By Dora Bartal
From an Eastern European perspective, the United States has always been an imaginary land of democracy – an ideal society to which countries in this region aim to aspire. The ‘Focus America’ program at Dokufest this year proves that the rights of minorities, including the LGBTQ community, were not as present as they are today, but were fought for regardless. And ‘How to Survive a Plague’ shows that social change doesn’t happen overnight.
The film is set during the early years of the AIDS epidemic when two activist groups, ACT UP and TAG, battle against the conservative public, Republican politicians and pharmaceutical companies to find a cure for HIV. What distinguishes David France’s work from other historical documentaries is its personal tone, which is based on the archival footage mostly made by the participants of the movement. Along with footage from news reports and demonstrations, the private conversations of the activists were also recorded. They openly talk about their fear of death and the thin chances of survival.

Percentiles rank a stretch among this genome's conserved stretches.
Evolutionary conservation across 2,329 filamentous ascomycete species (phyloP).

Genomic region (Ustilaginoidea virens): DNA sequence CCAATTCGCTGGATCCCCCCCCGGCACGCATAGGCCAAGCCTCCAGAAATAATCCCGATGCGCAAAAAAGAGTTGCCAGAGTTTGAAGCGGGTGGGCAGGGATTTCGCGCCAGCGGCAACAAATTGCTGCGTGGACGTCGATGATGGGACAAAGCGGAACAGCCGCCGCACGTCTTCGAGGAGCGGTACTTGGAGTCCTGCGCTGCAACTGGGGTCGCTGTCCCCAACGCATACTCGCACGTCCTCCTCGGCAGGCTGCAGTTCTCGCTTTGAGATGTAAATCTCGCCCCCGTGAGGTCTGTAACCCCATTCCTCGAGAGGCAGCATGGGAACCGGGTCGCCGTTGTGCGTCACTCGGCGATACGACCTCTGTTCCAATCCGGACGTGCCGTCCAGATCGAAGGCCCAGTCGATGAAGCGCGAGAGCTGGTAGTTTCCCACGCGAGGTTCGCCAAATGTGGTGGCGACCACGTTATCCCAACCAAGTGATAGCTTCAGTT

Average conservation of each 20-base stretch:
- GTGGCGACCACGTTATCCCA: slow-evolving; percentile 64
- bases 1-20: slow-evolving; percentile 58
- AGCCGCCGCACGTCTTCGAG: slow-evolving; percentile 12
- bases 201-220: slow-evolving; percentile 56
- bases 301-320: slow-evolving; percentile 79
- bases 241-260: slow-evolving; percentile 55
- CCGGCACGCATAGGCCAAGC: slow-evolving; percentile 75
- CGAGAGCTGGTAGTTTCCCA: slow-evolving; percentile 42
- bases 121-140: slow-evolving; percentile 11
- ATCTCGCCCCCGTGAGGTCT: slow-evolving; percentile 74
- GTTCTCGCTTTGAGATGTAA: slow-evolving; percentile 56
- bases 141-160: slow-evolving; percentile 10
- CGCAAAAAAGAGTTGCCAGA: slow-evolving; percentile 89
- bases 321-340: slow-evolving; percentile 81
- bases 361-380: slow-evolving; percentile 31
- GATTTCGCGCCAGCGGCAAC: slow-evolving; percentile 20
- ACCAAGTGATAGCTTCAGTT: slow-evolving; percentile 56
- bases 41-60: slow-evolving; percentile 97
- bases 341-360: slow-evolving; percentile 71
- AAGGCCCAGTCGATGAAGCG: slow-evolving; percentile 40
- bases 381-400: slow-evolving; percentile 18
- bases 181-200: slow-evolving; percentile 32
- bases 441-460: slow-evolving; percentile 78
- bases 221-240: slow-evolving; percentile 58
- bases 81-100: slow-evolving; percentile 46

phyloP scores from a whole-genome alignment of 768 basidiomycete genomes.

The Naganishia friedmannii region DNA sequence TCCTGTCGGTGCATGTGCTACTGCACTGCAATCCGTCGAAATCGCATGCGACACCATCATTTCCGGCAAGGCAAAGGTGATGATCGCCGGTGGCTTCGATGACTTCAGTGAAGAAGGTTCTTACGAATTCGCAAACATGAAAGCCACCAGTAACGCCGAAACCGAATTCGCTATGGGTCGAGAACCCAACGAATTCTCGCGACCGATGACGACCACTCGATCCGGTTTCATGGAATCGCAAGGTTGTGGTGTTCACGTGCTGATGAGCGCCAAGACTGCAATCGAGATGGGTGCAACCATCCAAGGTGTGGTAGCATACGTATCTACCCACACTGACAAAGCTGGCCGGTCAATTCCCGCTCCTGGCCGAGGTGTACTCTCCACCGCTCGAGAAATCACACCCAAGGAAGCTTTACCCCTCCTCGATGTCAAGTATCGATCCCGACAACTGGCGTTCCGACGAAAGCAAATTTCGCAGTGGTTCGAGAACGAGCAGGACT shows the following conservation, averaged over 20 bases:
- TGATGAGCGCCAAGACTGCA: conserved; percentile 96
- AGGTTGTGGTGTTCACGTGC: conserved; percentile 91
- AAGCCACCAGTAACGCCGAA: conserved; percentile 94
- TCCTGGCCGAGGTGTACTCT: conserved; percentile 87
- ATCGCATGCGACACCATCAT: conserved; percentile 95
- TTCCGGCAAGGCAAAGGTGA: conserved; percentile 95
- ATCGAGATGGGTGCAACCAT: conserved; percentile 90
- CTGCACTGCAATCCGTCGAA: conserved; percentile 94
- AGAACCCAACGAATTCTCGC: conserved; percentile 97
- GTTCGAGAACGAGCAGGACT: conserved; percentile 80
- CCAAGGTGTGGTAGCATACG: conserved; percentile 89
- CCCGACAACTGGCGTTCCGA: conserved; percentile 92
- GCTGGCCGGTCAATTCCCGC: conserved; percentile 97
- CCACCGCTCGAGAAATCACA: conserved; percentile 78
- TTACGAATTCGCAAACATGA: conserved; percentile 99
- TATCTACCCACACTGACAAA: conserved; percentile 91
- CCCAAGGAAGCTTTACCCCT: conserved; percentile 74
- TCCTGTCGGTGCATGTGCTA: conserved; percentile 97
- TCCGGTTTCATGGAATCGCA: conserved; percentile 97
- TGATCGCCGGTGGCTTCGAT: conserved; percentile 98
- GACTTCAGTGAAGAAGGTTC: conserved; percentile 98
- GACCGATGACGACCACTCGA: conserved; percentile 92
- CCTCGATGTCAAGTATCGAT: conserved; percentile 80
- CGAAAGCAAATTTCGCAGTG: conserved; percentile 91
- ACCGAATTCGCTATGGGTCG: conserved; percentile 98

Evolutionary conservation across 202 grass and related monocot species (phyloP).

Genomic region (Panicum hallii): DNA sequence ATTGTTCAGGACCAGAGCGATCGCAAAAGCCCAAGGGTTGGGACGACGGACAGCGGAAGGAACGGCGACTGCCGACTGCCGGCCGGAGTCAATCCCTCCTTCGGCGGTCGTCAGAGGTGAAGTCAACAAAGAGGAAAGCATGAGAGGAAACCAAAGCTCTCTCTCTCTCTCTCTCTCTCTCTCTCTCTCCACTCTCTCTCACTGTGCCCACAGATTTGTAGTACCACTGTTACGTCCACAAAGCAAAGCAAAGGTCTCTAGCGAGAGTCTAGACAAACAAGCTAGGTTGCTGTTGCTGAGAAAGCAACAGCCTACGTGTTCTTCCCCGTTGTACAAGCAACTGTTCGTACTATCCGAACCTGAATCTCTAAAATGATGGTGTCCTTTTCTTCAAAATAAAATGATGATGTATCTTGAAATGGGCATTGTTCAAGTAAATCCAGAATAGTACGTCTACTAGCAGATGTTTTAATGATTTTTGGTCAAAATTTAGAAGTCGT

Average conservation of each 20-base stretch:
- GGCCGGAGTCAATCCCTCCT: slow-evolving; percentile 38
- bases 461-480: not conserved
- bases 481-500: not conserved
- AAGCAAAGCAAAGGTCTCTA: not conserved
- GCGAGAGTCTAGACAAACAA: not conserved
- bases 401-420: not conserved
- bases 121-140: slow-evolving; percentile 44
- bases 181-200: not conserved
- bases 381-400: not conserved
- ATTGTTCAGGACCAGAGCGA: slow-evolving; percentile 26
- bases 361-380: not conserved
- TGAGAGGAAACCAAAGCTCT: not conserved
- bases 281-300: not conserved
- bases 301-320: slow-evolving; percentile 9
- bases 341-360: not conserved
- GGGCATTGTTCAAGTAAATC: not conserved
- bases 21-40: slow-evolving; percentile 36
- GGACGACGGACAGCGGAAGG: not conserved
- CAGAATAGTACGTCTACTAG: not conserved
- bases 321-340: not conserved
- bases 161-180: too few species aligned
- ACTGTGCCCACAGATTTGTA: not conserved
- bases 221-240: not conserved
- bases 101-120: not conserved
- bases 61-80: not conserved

Nevertheless, they continued to demand proper healthcare and support for medical research from the government. The film doesn’t want to fool the audience that there was a simple path towards a final solution, but instead sheds light on the conflicts within the community and the desperation when the treatments simply fail to work. Those scenes are the turning points of the film, which are mostly elevated by music, while other images are heartbreaking on their own. The most powerful moment comes when the identity of the survivors are revealed – those who consider themselves veterans from the war since they had to leave their loved ones behind.
The title of David France’s documentary perfectly captures the theme of the film itself: the word ‘plague’ has its dark connotation but ‘survive’ gives the sense of hope and the feeling that the solution is out there. However, the heroic ending seemed to me a bit controversial, considering that the AIDS problem has not yet been tackled everywhere in the world. The director joined us during the Dokufest screening, where one audience member shared my concern: non-democratic countries do not have the privilege to protest and stand up for themselves. The director views the issue in a positive light: since the release of the movie more and more people have been treated in the developing countries. He believes that if a community joins forces they can push initiatives forward like they did back in the 1980’s.